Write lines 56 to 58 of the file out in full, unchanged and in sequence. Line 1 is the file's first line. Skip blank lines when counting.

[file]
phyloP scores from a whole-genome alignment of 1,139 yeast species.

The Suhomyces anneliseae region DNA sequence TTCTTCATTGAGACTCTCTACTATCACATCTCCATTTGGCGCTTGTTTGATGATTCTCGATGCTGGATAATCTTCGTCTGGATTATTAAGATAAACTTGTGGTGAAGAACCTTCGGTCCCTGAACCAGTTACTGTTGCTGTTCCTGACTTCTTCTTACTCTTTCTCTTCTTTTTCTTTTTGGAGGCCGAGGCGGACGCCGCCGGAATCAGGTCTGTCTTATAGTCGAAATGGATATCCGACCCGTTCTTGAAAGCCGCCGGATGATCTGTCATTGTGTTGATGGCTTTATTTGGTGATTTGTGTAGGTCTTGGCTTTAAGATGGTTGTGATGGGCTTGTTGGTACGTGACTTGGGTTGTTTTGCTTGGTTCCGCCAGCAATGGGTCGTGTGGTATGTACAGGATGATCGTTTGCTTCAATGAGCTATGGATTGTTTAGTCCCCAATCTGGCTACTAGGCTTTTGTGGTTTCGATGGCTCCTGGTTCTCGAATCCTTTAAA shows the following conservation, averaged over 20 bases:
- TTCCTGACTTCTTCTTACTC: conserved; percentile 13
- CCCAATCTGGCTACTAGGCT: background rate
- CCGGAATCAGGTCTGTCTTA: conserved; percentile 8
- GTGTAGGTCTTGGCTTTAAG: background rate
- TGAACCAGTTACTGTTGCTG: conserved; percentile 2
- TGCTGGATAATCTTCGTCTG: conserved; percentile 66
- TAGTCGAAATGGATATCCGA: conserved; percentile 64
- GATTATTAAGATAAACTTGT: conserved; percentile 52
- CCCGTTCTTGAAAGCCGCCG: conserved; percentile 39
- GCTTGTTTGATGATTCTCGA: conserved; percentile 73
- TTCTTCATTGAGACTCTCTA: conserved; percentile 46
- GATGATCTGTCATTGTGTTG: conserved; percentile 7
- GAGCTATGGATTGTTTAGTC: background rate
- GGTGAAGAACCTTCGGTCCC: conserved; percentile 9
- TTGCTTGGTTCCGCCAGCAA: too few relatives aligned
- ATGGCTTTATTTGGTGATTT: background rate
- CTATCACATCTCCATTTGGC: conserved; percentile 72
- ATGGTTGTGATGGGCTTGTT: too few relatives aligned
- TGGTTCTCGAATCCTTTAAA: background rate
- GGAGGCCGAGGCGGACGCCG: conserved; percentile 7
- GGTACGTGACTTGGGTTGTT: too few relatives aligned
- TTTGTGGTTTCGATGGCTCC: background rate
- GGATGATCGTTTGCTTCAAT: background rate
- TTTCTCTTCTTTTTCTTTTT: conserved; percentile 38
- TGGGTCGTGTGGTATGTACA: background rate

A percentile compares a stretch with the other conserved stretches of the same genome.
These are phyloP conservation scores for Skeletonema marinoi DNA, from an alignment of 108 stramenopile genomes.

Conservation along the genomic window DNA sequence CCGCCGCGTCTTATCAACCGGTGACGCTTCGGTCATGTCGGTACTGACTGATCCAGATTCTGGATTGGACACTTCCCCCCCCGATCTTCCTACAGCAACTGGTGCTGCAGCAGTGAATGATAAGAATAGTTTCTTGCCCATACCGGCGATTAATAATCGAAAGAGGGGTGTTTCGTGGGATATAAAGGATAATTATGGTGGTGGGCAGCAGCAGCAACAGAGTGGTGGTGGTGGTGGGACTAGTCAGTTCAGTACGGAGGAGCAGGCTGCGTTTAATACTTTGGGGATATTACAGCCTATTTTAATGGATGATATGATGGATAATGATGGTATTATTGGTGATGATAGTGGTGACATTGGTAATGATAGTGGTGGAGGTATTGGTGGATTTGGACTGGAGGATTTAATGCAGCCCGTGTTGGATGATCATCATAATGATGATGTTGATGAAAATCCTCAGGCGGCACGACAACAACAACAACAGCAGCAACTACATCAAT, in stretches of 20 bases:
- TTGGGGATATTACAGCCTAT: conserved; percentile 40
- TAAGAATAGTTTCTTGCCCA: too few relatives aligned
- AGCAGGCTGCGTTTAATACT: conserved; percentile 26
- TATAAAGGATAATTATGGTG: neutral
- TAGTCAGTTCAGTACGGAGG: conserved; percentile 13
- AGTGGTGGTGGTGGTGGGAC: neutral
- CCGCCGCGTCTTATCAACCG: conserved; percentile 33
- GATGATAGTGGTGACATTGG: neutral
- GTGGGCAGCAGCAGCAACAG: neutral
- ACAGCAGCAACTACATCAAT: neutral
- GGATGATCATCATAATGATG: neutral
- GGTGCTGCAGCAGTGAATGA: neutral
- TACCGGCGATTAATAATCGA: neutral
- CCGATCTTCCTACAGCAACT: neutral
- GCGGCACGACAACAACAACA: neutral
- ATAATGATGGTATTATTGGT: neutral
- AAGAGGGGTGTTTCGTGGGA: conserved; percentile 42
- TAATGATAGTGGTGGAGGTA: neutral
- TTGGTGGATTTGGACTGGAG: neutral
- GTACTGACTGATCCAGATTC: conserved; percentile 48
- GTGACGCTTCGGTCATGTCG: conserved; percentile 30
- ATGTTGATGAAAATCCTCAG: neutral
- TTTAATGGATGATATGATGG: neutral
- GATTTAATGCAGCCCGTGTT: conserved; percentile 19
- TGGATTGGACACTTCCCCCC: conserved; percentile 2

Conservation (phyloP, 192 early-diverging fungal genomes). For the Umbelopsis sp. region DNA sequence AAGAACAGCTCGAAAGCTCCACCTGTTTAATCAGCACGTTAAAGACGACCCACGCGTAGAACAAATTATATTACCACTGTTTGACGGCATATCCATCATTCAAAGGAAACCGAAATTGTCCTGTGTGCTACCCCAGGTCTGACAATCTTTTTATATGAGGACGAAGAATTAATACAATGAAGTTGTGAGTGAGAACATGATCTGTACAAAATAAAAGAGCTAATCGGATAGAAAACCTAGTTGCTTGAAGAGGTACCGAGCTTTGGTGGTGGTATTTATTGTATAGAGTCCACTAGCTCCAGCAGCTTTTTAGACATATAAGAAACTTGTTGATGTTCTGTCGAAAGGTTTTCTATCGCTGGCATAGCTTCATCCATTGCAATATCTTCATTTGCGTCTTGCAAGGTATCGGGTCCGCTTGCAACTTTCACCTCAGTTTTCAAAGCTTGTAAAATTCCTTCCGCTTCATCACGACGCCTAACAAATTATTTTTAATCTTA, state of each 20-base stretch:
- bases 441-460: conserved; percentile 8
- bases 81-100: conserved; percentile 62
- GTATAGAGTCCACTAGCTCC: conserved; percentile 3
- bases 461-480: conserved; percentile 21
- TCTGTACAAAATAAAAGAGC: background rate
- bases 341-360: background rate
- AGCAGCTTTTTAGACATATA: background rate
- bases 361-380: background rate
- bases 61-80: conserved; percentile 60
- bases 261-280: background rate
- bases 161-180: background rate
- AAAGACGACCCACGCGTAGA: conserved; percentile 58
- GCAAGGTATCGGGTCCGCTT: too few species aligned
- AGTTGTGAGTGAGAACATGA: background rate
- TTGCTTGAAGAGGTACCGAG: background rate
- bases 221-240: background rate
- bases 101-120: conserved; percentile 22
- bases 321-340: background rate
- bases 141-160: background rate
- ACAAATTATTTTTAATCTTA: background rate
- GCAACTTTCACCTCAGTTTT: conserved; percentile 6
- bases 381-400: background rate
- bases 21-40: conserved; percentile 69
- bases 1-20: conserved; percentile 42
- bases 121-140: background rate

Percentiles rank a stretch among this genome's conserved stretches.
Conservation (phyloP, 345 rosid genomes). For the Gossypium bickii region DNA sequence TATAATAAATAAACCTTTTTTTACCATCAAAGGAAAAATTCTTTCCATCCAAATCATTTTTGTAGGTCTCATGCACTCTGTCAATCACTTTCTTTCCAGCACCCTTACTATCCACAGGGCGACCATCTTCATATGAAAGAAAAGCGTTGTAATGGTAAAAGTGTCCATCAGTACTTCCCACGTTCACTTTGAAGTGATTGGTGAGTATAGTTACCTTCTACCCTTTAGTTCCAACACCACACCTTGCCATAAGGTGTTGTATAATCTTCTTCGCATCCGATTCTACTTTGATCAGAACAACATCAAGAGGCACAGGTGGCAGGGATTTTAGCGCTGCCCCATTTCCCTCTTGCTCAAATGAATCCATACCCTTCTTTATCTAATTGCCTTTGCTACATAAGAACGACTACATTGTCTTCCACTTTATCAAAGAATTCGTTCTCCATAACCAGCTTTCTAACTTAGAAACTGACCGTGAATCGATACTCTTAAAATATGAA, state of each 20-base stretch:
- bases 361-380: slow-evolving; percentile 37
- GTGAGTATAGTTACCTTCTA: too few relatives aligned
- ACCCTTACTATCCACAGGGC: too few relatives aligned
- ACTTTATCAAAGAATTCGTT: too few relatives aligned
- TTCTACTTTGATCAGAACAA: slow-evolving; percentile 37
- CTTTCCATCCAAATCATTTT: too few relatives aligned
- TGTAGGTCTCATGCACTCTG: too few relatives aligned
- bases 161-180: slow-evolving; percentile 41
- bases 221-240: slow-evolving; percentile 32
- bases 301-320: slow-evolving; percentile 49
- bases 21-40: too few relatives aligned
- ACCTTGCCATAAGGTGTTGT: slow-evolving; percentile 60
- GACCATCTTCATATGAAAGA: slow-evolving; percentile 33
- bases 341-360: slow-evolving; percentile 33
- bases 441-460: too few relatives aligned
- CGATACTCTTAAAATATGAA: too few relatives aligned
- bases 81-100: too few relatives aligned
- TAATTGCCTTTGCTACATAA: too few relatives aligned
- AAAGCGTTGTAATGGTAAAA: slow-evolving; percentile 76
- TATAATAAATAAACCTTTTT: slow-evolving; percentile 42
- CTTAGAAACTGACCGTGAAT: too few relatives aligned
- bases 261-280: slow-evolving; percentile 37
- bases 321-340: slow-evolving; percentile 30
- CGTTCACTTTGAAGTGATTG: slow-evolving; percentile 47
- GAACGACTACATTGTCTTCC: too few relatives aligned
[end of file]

Conservation (phyloP, 192 early-diverging fungal genomes). For the Umbelopsis sp. region DNA sequence AAGAACAGCTCGAAAGCTCCACCTGTTTAATCAGCACGTTAAAGACGACCCACGCGTAGAACAAATTATATTACCACTGTTTGACGGCATATCCATCATTCAAAGGAAACCGAAATTGTCCTGTGTGCTACCCCAGGTCTGACAATCTTTTTATATGAGGACGAAGAATTAATACAATGAAGTTGTGAGTGAGAACATGATCTGTACAAAATAAAAGAGCTAATCGGATAGAAAACCTAGTTGCTTGAAGAGGTACCGAGCTTTGGTGGTGGTATTTATTGTATAGAGTCCACTAGCTCCAGCAGCTTTTTAGACATATAAGAAACTTGTTGATGTTCTGTCGAAAGGTTTTCTATCGCTGGCATAGCTTCATCCATTGCAATATCTTCATTTGCGTCTTGCAAGGTATCGGGTCCGCTTGCAACTTTCACCTCAGTTTTCAAAGCTTGTAAAATTCCTTCCGCTTCATCACGACGCCTAACAAATTATTTTTAATCTTA, state of each 20-base stretch:
- bases 441-460: conserved; percentile 8
- bases 81-100: conserved; percentile 62